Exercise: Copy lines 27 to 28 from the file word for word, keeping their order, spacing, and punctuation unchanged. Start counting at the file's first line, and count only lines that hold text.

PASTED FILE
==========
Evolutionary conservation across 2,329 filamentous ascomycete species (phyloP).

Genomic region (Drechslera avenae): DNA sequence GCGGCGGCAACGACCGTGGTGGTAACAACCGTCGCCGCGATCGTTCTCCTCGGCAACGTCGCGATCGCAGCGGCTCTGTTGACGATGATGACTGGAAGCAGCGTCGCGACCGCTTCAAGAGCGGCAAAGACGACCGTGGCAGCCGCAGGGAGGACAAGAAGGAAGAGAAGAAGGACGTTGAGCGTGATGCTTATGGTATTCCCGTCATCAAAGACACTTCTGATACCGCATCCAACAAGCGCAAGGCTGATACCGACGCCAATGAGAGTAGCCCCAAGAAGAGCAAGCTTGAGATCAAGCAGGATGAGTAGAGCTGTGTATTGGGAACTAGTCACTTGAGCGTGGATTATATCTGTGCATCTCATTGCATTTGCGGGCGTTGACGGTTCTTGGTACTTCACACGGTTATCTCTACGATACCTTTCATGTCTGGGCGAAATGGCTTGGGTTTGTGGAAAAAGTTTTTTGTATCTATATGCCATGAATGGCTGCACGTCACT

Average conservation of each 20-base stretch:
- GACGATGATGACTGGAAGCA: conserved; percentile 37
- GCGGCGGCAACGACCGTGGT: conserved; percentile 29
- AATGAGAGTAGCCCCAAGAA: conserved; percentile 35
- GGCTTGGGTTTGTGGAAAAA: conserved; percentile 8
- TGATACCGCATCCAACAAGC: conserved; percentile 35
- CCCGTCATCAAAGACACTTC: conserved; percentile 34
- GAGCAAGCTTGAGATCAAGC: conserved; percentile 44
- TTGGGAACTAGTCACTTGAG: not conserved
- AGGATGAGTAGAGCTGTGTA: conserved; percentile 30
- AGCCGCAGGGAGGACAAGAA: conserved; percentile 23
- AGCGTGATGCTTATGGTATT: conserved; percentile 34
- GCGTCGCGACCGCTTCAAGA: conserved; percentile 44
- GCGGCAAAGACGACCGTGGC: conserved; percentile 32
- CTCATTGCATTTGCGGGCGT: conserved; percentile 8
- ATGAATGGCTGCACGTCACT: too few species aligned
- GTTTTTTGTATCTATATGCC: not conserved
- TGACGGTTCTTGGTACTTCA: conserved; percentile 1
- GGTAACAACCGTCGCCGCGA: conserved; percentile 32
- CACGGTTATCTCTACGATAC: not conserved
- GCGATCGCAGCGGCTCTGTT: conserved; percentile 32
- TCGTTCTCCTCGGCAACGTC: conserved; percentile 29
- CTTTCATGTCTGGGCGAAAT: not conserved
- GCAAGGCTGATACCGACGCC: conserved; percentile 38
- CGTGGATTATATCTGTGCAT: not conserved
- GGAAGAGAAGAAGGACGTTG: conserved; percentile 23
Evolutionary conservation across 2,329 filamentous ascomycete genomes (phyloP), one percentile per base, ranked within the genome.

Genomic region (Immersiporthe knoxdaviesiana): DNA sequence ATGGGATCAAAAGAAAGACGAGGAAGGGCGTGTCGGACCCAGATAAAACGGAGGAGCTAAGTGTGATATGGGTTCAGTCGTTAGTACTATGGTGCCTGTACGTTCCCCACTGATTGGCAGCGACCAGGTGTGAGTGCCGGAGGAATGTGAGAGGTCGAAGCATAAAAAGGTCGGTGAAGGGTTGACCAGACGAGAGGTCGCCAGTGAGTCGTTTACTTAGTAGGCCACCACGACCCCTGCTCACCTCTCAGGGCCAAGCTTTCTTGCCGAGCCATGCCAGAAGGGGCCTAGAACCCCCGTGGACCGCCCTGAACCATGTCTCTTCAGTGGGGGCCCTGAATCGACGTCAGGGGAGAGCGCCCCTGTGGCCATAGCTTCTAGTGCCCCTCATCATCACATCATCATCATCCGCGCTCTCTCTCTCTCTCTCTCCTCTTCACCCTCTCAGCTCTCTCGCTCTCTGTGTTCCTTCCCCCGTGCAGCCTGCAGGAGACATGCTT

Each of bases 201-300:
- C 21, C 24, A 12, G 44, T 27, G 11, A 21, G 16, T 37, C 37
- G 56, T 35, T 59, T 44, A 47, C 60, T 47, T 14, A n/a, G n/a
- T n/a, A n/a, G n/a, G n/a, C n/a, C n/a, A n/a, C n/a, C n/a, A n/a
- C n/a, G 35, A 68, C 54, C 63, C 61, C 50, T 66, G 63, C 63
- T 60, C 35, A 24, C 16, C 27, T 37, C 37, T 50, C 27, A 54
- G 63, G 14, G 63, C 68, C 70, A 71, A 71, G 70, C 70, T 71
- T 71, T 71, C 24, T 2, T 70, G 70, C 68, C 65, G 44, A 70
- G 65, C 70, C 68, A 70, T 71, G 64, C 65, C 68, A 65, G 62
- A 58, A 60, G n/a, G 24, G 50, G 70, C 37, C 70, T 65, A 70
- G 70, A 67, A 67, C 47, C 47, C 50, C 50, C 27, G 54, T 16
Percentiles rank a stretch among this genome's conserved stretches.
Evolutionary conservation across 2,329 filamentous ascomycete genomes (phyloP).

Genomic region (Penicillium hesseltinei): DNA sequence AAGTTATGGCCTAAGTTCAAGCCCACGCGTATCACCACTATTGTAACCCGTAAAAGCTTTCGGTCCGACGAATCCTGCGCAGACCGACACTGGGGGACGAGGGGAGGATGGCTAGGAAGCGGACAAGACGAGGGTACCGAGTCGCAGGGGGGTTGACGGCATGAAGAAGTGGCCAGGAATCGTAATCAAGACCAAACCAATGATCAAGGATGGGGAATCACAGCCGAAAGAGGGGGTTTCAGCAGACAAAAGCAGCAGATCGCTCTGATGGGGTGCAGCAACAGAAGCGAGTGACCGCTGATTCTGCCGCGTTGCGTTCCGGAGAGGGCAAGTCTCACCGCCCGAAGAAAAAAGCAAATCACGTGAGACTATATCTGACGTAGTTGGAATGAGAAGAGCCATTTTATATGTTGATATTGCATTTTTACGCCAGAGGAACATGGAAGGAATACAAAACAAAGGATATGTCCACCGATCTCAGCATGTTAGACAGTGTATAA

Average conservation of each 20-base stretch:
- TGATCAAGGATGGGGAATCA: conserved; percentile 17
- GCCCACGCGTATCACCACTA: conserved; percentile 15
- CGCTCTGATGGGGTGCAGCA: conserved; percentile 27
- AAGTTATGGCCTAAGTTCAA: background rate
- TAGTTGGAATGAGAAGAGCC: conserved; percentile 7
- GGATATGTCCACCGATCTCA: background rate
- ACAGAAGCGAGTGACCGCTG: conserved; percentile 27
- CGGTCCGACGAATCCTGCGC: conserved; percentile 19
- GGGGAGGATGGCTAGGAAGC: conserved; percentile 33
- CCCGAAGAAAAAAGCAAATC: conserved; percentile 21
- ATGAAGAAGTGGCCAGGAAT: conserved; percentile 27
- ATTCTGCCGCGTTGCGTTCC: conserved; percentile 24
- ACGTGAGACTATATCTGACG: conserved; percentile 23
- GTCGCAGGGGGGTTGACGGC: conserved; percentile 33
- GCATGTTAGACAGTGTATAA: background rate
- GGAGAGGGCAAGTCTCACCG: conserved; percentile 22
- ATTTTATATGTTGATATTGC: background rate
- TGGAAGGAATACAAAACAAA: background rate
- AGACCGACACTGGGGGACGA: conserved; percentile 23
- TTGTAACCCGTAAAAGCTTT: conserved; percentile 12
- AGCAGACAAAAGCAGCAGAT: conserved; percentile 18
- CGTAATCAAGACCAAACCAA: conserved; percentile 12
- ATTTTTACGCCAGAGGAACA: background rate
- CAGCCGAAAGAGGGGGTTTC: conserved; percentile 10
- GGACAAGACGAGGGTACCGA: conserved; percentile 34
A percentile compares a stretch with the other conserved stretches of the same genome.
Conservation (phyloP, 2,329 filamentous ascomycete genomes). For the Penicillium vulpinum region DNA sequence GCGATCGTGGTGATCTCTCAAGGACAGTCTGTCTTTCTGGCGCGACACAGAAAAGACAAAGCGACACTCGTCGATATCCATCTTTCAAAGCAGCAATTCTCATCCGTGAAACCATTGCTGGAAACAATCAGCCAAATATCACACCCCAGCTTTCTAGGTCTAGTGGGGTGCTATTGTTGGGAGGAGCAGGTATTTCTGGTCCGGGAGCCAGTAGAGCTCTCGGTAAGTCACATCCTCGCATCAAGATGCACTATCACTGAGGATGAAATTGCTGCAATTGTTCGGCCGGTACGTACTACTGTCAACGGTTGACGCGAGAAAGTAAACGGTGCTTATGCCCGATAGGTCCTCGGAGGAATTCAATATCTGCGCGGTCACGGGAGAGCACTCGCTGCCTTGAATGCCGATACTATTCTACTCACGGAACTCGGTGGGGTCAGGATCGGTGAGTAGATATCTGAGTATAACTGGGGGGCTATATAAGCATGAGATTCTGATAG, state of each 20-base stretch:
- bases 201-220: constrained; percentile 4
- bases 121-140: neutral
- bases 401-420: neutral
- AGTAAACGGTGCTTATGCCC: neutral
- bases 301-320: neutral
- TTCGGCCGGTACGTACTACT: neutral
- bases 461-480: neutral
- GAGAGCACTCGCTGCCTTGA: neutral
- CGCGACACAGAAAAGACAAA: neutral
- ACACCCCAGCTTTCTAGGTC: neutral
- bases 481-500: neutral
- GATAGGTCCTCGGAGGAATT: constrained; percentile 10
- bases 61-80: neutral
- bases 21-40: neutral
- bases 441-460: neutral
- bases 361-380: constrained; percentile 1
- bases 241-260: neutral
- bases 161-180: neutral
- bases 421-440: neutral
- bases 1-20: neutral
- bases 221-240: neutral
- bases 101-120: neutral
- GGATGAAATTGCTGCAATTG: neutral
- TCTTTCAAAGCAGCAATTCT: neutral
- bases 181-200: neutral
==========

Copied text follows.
- CGTGGATTATATCTGTGCAT: not conserved
- GGAAGAGAAGAAGGACGTTG: conserved; percentile 23